In the early days of the professional game, curveballs were illegal to throw. Had Pierce Johnson pitched in those days, he’d be ejected on nearly two-thirds of his pitches (throwing overhand also wouldn’t endear him to 19th-century umpires). It’s incredible that a pitcher would throw a curve that often and succeed.
How unbelievable is Johnson’s 67.5% curveball rate?
Only three players in the pitch-tracking era of baseball have eclipsed 60%. Only six have even thrown it more than even half the time (min. 50 IP).
Scott Sauerbeck’s 2002 stands alone for pitchers throwing ol’ Charlie, but Pierce Johnson was hot on his tail in 2021 and came closer to eclipsing that mark than any other pitcher in history.
The odd thing about the pitch is that on the surface it doesn’t jump off the Savant page with its movement or anything. It’s well-above-average in terms of its horizontal break (57% more than league average), but its vertical drop is actually 6% below average. Yet, it’s still an extremely effective pitch, as it recorded a -14 run value last season, and despite throwing the same pitch over and over, Johnson still posted a 3.22 ERA (3.31) FIP and a 31.6% strikeout rate.
How was a curveball with better-than-average-but-not-unbelievable movement thrown more than two-thirds of the time so effective for Johnson?
The answer is in spin mirroring. Essentially, the more “opposite” the spin on a baseball is from two different pitches in a pitcher’s arsenal, the more difficult it will be for hitters to distinguish which pitch is coming based on how it looks out of the pitcher’s hand. Johnson’s curveball spins in almost the exact opposite direction from his only other pitch, a four-seamer:
To hitters, the curveball and four-seamer look almost identical and that bears out in how they perform against the pitch. Johnson’s curve recorded a 34.2% CSW last season, but an incredible 94% of those were “whiffs.” Johnson doesn’t get hardly any called strikes on the curveball, leaving batters utterly flummoxed and flailing as they have no idea what’s coming.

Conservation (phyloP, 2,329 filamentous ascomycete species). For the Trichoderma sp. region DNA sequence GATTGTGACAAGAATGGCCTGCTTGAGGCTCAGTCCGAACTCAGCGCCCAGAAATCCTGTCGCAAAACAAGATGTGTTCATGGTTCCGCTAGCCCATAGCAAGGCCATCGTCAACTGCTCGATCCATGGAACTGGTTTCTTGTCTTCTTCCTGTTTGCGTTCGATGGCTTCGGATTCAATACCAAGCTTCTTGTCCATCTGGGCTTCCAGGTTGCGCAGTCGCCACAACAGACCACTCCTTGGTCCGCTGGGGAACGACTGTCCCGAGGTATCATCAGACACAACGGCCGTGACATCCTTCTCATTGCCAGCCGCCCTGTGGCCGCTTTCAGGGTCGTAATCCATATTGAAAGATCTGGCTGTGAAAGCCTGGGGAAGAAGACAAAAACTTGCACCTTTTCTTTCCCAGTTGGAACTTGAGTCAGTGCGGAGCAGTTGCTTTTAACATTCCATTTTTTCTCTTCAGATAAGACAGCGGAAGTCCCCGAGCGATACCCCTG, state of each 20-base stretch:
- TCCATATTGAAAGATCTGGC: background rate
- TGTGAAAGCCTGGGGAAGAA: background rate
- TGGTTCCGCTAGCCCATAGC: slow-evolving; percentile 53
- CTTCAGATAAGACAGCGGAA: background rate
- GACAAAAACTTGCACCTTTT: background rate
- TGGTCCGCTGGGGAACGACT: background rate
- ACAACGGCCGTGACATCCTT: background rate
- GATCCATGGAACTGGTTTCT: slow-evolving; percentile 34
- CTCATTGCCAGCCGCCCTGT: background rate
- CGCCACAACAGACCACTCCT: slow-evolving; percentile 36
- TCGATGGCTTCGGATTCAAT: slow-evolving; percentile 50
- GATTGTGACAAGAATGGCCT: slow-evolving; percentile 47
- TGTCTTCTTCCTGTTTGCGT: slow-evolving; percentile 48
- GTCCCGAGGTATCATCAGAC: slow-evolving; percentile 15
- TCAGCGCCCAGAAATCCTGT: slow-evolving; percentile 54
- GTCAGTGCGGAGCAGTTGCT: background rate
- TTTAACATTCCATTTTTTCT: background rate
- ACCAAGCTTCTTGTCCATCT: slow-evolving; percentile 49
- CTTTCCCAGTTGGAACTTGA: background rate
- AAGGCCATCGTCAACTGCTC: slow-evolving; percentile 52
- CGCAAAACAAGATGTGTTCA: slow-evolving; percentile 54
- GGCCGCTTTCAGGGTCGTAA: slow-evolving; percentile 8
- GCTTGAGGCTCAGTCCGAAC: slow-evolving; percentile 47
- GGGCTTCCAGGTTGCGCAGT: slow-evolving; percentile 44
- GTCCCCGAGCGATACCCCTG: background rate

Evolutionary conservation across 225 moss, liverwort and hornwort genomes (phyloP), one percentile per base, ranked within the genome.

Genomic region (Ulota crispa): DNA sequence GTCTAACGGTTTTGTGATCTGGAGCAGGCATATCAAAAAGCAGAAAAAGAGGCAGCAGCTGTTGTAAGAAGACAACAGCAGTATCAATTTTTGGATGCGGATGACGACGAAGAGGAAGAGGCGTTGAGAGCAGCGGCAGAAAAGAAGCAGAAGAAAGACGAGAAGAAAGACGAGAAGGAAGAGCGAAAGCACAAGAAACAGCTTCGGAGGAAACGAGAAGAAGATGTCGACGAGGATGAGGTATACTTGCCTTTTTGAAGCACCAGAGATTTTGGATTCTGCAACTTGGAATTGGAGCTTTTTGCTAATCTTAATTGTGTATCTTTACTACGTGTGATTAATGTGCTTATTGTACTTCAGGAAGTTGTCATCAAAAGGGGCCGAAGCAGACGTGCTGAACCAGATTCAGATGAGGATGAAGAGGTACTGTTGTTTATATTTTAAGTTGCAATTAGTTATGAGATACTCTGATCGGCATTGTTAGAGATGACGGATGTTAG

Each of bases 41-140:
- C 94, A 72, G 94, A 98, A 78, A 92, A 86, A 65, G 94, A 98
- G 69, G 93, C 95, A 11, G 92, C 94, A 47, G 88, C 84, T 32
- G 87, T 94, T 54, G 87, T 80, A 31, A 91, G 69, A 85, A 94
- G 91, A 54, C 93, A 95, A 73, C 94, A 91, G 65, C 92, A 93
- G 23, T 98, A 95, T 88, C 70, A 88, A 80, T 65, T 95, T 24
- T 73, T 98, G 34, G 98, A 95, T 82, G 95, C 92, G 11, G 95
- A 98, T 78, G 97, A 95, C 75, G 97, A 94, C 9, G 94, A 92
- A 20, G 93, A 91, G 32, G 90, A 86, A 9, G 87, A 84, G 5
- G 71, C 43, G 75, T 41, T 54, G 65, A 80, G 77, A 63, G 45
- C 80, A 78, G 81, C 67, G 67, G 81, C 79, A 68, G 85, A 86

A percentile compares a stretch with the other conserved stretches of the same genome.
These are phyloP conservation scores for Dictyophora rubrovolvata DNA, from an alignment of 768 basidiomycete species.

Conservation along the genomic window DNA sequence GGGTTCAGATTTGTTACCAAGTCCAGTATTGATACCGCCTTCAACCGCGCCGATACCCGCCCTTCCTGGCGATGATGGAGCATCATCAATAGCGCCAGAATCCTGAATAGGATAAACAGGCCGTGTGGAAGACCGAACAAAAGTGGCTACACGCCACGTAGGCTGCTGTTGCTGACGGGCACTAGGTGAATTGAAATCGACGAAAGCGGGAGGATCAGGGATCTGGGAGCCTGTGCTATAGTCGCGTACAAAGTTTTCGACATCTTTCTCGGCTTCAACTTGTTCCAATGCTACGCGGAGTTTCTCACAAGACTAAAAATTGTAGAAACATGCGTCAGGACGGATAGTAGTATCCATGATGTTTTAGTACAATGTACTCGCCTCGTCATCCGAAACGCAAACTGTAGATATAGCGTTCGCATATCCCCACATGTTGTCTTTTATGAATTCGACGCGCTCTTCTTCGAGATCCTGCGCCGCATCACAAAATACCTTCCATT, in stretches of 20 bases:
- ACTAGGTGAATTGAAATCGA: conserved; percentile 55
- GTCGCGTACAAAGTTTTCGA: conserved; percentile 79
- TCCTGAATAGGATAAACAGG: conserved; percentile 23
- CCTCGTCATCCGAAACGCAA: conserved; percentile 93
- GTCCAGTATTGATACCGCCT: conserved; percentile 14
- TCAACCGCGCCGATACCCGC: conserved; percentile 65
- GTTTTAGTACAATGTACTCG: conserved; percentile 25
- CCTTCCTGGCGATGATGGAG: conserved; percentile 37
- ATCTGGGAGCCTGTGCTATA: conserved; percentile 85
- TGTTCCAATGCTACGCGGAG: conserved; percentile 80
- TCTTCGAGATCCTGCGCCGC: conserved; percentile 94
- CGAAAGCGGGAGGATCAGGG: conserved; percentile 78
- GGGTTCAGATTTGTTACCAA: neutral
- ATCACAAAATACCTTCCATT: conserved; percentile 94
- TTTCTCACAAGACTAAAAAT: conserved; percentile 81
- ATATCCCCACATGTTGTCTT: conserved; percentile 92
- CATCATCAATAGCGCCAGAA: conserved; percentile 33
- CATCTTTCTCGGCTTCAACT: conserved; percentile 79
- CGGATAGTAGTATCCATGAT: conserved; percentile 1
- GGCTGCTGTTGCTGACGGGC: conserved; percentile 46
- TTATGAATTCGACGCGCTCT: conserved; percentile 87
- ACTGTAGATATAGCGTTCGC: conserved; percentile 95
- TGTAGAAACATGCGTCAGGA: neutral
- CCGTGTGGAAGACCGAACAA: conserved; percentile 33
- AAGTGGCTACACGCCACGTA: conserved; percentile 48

Again, this is a pitch Johnson throws two-thirds of the time and batters seem to be confused when they see it!
Further evidence in hitter confusion can be found with how hitters fare against Johnson’s two offerings overall. Almost all of Johnson’s “expected” stats (xBA, xSLG, xwOBA) are in the top quartile for pitchers in the league. However, the one outlier in his batted ball data comes in the form of his below-average ability to limit hard contact in the average exit velocity he allows on pitches. When hitters guess right and do make contact, they get a hold of it. Luckily for Johnson, that doesn’t happen too often.
A journeyman reliever (Johnson has played for three teams since his debut year in 2017 at age 26) having this success is fun in its own right, but to do so while coming close to throwing an elite pitch over and over again, more than almost any pitcher in history is even better.
The past two seasons Johnson has eclipsed the 50% mark in curveballs, after throwing the pitch only 28% of the time in 2018 (he pitched in Japan in 2019). Figuring out that he can throw it constantly for (swinging) strikes has unlocked a new level for him since then. He could be in the mix for the closer’s role for the Padres this season. It’s one thing to throw a pitch a ton, it’s entirely another to be so successful with it.
Pierce Johnson has taken the “why don’t they make the whole airplane out of the black box?” joke and turned it into a pitching philosophy.
Since his curveball seems to work primarily because it’s paired with an excellent four-seamer (top 20th percentile in baseball), it’s unlikely we’ll ever see an entire season of curveballs. But Johnson may get closer to that than any other pitcher in history, and it’ll push the boundaries of how good a single pitch can be.
Photo by Larry Placido/Icon Sportswire | Adapted by Michael Packard (@artbyMikeP on Twitter & IG)